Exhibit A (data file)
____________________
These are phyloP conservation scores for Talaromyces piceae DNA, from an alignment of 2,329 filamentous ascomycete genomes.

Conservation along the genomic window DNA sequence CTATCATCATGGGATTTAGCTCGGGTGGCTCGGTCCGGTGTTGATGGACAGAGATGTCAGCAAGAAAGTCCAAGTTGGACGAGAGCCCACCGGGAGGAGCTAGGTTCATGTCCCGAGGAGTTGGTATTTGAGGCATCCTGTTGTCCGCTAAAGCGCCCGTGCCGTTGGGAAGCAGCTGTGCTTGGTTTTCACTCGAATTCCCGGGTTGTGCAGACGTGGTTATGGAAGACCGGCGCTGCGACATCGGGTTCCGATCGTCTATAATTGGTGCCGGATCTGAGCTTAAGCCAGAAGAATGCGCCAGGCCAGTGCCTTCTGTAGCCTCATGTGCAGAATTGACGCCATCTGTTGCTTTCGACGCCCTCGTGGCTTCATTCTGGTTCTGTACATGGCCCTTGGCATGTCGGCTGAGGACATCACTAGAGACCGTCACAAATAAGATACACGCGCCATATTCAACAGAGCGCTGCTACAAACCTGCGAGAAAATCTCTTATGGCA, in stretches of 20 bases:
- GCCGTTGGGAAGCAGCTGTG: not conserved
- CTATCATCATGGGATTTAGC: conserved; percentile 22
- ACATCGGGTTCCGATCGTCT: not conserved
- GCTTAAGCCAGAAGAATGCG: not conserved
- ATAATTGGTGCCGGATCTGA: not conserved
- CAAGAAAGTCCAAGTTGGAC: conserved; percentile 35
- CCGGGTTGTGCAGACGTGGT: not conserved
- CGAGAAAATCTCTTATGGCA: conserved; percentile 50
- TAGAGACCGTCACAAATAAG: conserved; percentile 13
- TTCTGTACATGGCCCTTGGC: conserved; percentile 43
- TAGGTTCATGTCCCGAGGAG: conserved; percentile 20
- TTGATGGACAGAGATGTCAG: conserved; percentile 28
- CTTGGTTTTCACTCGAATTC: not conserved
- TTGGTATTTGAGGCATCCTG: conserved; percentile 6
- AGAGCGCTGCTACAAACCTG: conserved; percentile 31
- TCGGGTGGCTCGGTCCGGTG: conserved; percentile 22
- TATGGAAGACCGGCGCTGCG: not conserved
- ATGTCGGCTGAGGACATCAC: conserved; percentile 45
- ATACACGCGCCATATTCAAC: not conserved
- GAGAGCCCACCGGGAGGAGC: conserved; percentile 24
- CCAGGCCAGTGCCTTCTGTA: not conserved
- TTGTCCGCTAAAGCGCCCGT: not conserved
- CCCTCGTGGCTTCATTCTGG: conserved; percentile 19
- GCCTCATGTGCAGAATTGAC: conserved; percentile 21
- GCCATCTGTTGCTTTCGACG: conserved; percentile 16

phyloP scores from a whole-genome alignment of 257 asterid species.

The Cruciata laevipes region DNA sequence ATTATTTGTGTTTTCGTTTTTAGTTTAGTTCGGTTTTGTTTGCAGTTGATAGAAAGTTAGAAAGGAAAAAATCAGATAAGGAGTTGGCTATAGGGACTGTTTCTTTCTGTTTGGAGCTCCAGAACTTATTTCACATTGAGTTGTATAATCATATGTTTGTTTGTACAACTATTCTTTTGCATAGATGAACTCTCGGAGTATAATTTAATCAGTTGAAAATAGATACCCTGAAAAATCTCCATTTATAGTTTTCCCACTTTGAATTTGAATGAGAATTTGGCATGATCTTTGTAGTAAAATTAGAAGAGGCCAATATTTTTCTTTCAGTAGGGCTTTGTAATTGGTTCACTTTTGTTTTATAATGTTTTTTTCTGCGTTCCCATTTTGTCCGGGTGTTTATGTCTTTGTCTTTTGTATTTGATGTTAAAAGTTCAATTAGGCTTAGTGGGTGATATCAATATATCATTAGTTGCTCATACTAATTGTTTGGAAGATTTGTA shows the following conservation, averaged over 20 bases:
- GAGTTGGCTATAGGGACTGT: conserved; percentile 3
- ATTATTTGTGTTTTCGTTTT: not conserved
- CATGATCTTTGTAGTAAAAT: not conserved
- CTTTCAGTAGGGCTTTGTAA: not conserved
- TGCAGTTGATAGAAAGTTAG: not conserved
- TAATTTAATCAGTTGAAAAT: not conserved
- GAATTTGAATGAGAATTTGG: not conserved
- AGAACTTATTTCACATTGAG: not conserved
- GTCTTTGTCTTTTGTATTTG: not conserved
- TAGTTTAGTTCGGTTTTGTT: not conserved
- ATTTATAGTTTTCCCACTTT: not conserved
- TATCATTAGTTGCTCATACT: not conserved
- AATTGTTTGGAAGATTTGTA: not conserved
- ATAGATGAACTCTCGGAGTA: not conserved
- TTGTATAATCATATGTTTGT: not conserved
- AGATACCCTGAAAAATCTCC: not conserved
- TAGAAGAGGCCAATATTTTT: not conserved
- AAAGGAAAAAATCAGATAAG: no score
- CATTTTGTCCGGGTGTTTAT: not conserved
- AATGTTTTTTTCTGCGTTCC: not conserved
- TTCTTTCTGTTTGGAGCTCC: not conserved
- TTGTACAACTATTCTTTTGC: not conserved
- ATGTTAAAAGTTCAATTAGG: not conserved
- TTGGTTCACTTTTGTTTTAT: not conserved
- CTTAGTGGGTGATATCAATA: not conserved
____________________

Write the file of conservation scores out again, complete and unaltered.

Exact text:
These are phyloP conservation scores for Talaromyces piceae DNA, from an alignment of 2,329 filamentous ascomycete genomes.

Conservation along the genomic window DNA sequence CTATCATCATGGGATTTAGCTCGGGTGGCTCGGTCCGGTGTTGATGGACAGAGATGTCAGCAAGAAAGTCCAAGTTGGACGAGAGCCCACCGGGAGGAGCTAGGTTCATGTCCCGAGGAGTTGGTATTTGAGGCATCCTGTTGTCCGCTAAAGCGCCCGTGCCGTTGGGAAGCAGCTGTGCTTGGTTTTCACTCGAATTCCCGGGTTGTGCAGACGTGGTTATGGAAGACCGGCGCTGCGACATCGGGTTCCGATCGTCTATAATTGGTGCCGGATCTGAGCTTAAGCCAGAAGAATGCGCCAGGCCAGTGCCTTCTGTAGCCTCATGTGCAGAATTGACGCCATCTGTTGCTTTCGACGCCCTCGTGGCTTCATTCTGGTTCTGTACATGGCCCTTGGCATGTCGGCTGAGGACATCACTAGAGACCGTCACAAATAAGATACACGCGCCATATTCAACAGAGCGCTGCTACAAACCTGCGAGAAAATCTCTTATGGCA, in stretches of 20 bases:
- GCCGTTGGGAAGCAGCTGTG: not conserved
- CTATCATCATGGGATTTAGC: conserved; percentile 22
- ACATCGGGTTCCGATCGTCT: not conserved
- GCTTAAGCCAGAAGAATGCG: not conserved
- ATAATTGGTGCCGGATCTGA: not conserved
- CAAGAAAGTCCAAGTTGGAC: conserved; percentile 35
- CCGGGTTGTGCAGACGTGGT: not conserved
- CGAGAAAATCTCTTATGGCA: conserved; percentile 50
- TAGAGACCGTCACAAATAAG: conserved; percentile 13
- TTCTGTACATGGCCCTTGGC: conserved; percentile 43
- TAGGTTCATGTCCCGAGGAG: conserved; percentile 20
- TTGATGGACAGAGATGTCAG: conserved; percentile 28
- CTTGGTTTTCACTCGAATTC: not conserved
- TTGGTATTTGAGGCATCCTG: conserved; percentile 6
- AGAGCGCTGCTACAAACCTG: conserved; percentile 31
- TCGGGTGGCTCGGTCCGGTG: conserved; percentile 22
- TATGGAAGACCGGCGCTGCG: not conserved
- ATGTCGGCTGAGGACATCAC: conserved; percentile 45
- ATACACGCGCCATATTCAAC: not conserved
- GAGAGCCCACCGGGAGGAGC: conserved; percentile 24
- CCAGGCCAGTGCCTTCTGTA: not conserved
- TTGTCCGCTAAAGCGCCCGT: not conserved
- CCCTCGTGGCTTCATTCTGG: conserved; percentile 19
- GCCTCATGTGCAGAATTGAC: conserved; percentile 21
- GCCATCTGTTGCTTTCGACG: conserved; percentile 16

phyloP scores from a whole-genome alignment of 257 asterid species.

The Cruciata laevipes region DNA sequence ATTATTTGTGTTTTCGTTTTTAGTTTAGTTCGGTTTTGTTTGCAGTTGATAGAAAGTTAGAAAGGAAAAAATCAGATAAGGAGTTGGCTATAGGGACTGTTTCTTTCTGTTTGGAGCTCCAGAACTTATTTCACATTGAGTTGTATAATCATATGTTTGTTTGTACAACTATTCTTTTGCATAGATGAACTCTCGGAGTATAATTTAATCAGTTGAAAATAGATACCCTGAAAAATCTCCATTTATAGTTTTCCCACTTTGAATTTGAATGAGAATTTGGCATGATCTTTGTAGTAAAATTAGAAGAGGCCAATATTTTTCTTTCAGTAGGGCTTTGTAATTGGTTCACTTTTGTTTTATAATGTTTTTTTCTGCGTTCCCATTTTGTCCGGGTGTTTATGTCTTTGTCTTTTGTATTTGATGTTAAAAGTTCAATTAGGCTTAGTGGGTGATATCAATATATCATTAGTTGCTCATACTAATTGTTTGGAAGATTTGTA shows the following conservation, averaged over 20 bases:
- GAGTTGGCTATAGGGACTGT: conserved; percentile 3
- ATTATTTGTGTTTTCGTTTT: not conserved
- CATGATCTTTGTAGTAAAAT: not conserved
- CTTTCAGTAGGGCTTTGTAA: not conserved
- TGCAGTTGATAGAAAGTTAG: not conserved
- TAATTTAATCAGTTGAAAAT: not conserved
- GAATTTGAATGAGAATTTGG: not conserved
- AGAACTTATTTCACATTGAG: not conserved
- GTCTTTGTCTTTTGTATTTG: not conserved
- TAGTTTAGTTCGGTTTTGTT: not conserved
- ATTTATAGTTTTCCCACTTT: not conserved
- TATCATTAGTTGCTCATACT: not conserved
- AATTGTTTGGAAGATTTGTA: not conserved
- ATAGATGAACTCTCGGAGTA: not conserved
- TTGTATAATCATATGTTTGT: not conserved
- AGATACCCTGAAAAATCTCC: not conserved
- TAGAAGAGGCCAATATTTTT: not conserved
- AAAGGAAAAAATCAGATAAG: no score
- CATTTTGTCCGGGTGTTTAT: not conserved
- AATGTTTTTTTCTGCGTTCC: not conserved
- TTCTTTCTGTTTGGAGCTCC: not conserved
- TTGTACAACTATTCTTTTGC: not conserved
- ATGTTAAAAGTTCAATTAGG: not conserved
- TTGGTTCACTTTTGTTTTAT: not conserved
- CTTAGTGGGTGATATCAATA: not conserved